“Governor Bentley remains optimistic there will be another bill that will repeal and replace the Affordable Health Care Act,” August said. ”The Governor is continuing to focus on Alabama’s efforts to reform Medicaid by providing managed care through regional care organizations.”
Problems for hospitals
The lack of expansion leaves state hospitals in a bind. The Affordable Care Act as passed required states to expand Medicaid. But the U.S. Supreme Court in 2012 ruled that states could opt out of that. Bentley and the Legislature have resisted expansion efforts.
The ACA came with cuts to funds that help Alabama hospitals offset the cost of treating uninsured individuals. Known as disproportionate share hospital (DSH) payments, the ACA reduced the funds under the assumption the Medicaid expansion would make up for those losses.
The AHCA restored the DSH cuts for Medicaid in non-expansion states, but not Medicare. Hospitals had hoped to negotiate that further if the bill made it to the Senate. But that ended last week when House leaders pulled the AHCA from the House floor before an expected vote.
That means the scheduled cuts will go into effect on Oct. 1, which could squeeze revenues at hospitals around the state. Danne Howard, executive vice president and chief policy officer for the Alabama Hospital Association, said earlier this week the DSH payments are “fundamental to keeping doors open.”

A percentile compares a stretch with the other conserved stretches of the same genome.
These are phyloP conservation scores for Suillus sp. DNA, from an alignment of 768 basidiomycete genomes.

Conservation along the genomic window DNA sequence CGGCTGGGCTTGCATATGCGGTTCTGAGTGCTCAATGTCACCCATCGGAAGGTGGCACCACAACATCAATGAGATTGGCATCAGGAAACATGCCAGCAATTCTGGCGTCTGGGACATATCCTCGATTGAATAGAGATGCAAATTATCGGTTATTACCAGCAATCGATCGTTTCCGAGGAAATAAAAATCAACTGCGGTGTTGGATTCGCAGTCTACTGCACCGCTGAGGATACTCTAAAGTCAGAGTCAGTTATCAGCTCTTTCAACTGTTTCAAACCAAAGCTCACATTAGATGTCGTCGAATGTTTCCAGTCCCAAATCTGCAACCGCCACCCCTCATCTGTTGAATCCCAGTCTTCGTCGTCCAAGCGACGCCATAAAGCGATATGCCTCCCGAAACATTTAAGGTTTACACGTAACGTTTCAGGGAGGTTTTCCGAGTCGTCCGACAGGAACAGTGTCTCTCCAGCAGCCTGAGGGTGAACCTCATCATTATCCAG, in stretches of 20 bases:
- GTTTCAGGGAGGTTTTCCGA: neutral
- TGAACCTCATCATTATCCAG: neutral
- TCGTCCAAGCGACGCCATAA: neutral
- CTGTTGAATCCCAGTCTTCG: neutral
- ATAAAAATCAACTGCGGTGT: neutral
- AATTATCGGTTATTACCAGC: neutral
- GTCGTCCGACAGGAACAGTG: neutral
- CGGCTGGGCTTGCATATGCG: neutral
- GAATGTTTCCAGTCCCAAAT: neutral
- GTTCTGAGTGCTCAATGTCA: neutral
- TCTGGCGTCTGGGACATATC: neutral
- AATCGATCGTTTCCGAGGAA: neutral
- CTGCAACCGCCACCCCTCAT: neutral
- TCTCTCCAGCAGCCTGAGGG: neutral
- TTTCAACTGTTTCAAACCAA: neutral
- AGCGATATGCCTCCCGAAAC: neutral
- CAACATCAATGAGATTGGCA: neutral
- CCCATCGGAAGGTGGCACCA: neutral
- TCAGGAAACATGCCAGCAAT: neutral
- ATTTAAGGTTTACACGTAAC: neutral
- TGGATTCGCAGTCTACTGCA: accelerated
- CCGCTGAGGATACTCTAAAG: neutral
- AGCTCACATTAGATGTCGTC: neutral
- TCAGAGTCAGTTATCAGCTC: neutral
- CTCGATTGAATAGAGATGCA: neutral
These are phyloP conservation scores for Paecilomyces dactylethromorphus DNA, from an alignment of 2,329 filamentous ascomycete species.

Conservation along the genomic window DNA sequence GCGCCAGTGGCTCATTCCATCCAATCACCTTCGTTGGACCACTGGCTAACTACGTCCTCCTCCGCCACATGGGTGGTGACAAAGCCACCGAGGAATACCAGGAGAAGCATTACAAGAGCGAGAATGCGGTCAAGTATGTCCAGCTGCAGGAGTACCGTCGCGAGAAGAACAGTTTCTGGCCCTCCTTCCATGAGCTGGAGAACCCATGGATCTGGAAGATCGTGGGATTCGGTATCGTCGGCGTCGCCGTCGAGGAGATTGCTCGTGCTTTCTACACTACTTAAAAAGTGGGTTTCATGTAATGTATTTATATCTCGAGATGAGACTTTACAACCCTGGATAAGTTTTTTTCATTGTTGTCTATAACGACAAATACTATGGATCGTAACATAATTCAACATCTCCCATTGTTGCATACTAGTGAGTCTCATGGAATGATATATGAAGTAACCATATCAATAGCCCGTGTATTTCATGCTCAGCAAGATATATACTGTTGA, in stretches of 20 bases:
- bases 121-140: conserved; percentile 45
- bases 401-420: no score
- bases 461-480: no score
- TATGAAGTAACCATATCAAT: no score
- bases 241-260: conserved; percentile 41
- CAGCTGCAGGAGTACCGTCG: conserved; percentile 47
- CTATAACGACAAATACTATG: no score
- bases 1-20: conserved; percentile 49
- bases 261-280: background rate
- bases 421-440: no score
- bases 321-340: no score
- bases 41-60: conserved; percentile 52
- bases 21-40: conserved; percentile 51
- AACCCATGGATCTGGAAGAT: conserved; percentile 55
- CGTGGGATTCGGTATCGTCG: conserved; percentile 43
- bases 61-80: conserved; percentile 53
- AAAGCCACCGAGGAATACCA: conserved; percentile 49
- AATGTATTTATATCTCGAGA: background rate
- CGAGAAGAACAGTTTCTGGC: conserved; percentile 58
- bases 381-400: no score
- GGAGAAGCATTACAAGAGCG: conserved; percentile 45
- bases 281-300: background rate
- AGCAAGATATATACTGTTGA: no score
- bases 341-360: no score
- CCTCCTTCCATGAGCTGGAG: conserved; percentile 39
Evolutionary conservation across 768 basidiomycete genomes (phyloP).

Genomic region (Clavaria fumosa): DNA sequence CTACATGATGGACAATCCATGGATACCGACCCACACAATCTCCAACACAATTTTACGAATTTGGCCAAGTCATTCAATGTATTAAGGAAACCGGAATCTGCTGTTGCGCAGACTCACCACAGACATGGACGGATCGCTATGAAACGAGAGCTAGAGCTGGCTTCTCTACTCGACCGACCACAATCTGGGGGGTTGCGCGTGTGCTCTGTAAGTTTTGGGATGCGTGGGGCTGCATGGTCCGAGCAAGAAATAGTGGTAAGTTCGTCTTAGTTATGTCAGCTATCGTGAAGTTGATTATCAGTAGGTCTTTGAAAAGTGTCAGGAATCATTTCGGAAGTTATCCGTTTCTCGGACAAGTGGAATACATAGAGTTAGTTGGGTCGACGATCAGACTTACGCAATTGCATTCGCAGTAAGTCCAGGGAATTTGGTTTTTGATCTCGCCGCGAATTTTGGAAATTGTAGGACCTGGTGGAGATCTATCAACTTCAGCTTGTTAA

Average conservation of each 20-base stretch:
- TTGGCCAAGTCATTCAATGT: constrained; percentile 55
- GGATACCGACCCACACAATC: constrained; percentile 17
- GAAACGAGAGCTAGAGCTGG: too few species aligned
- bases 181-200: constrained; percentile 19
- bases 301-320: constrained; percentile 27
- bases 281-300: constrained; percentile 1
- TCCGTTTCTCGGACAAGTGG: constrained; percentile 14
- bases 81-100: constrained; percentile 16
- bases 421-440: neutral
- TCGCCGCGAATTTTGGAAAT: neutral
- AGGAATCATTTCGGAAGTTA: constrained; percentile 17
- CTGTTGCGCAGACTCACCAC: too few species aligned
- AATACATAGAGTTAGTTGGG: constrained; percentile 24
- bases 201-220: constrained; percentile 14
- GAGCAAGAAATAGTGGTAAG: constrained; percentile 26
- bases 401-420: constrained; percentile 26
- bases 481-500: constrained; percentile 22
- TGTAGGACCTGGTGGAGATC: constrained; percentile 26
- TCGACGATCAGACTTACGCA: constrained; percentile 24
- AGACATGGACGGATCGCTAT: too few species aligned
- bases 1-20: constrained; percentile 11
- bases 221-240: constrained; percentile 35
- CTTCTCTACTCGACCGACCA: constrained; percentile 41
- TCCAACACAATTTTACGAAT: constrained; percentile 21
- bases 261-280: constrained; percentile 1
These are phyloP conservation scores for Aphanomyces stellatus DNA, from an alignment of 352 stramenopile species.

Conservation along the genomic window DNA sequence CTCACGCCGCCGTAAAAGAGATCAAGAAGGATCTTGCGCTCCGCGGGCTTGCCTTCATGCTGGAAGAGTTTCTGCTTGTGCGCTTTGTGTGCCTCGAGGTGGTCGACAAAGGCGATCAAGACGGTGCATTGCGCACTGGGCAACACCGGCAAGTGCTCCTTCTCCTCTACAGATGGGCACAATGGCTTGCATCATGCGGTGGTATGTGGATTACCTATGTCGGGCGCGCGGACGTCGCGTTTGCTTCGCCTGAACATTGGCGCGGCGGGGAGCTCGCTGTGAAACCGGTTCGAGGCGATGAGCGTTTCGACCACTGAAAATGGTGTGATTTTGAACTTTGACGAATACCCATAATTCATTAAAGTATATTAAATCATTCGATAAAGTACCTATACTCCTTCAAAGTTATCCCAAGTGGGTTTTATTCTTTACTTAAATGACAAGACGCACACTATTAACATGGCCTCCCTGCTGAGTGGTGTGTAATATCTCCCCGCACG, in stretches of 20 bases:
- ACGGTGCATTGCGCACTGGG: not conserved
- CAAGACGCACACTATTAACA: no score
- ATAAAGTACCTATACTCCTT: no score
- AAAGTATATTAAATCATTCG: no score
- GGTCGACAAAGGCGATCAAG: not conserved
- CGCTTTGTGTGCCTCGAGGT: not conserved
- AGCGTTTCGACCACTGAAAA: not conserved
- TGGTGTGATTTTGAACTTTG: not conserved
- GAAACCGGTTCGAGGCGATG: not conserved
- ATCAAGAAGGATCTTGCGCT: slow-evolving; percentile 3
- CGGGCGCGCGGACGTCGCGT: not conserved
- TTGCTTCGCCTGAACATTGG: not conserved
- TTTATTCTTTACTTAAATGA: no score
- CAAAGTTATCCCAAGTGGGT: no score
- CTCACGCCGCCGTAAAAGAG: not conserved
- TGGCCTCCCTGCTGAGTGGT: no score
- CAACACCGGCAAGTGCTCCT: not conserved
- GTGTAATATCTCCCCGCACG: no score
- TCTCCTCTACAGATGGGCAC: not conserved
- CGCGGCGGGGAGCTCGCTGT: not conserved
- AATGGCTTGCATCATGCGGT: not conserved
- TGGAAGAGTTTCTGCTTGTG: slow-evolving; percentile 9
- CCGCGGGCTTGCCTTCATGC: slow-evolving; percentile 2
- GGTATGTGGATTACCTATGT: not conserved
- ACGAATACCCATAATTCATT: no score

“The cuts are still in place,” she said, adding “we’ll be working with our members in Congress to see if there’s any other vehicle.”
U.S. Reps. Martha Roby, R-Montgomery and Terri Sewell, D-Montgomery said in separate statements this week they were aware of the DSH payments issue.
“The status quo is simply unacceptable, and I am still committed to delivering on our promise to address the failures of Obamacare,” a statement from Roby said. “Though it is early in the process, I certainly believe easing the burden on hospitals that handle a disproportionate share of indigent care should be a part of the solution.”
Christopher MacKenzie, a spokesman for Sewell, said the representative would have voted against AHCA “as it would have resulted in less coverage at greater cost for her constituents.”
Both Roby and Sewell have co-sponsored the Fair Medicare Hospital Payments Act, a bill introduced in the House by U.S. Rep. Diane Black, R-Tenn. that would increase Medicare payments to rural hospitals.
“Congresswoman Sewell will continue to stand up for her constituents and offer legislative ideas in the Ways and Means Committee that strengthen access to affordable care and protect and support our rural hospitals,” MacKenzie’s statement said.
Mind the gap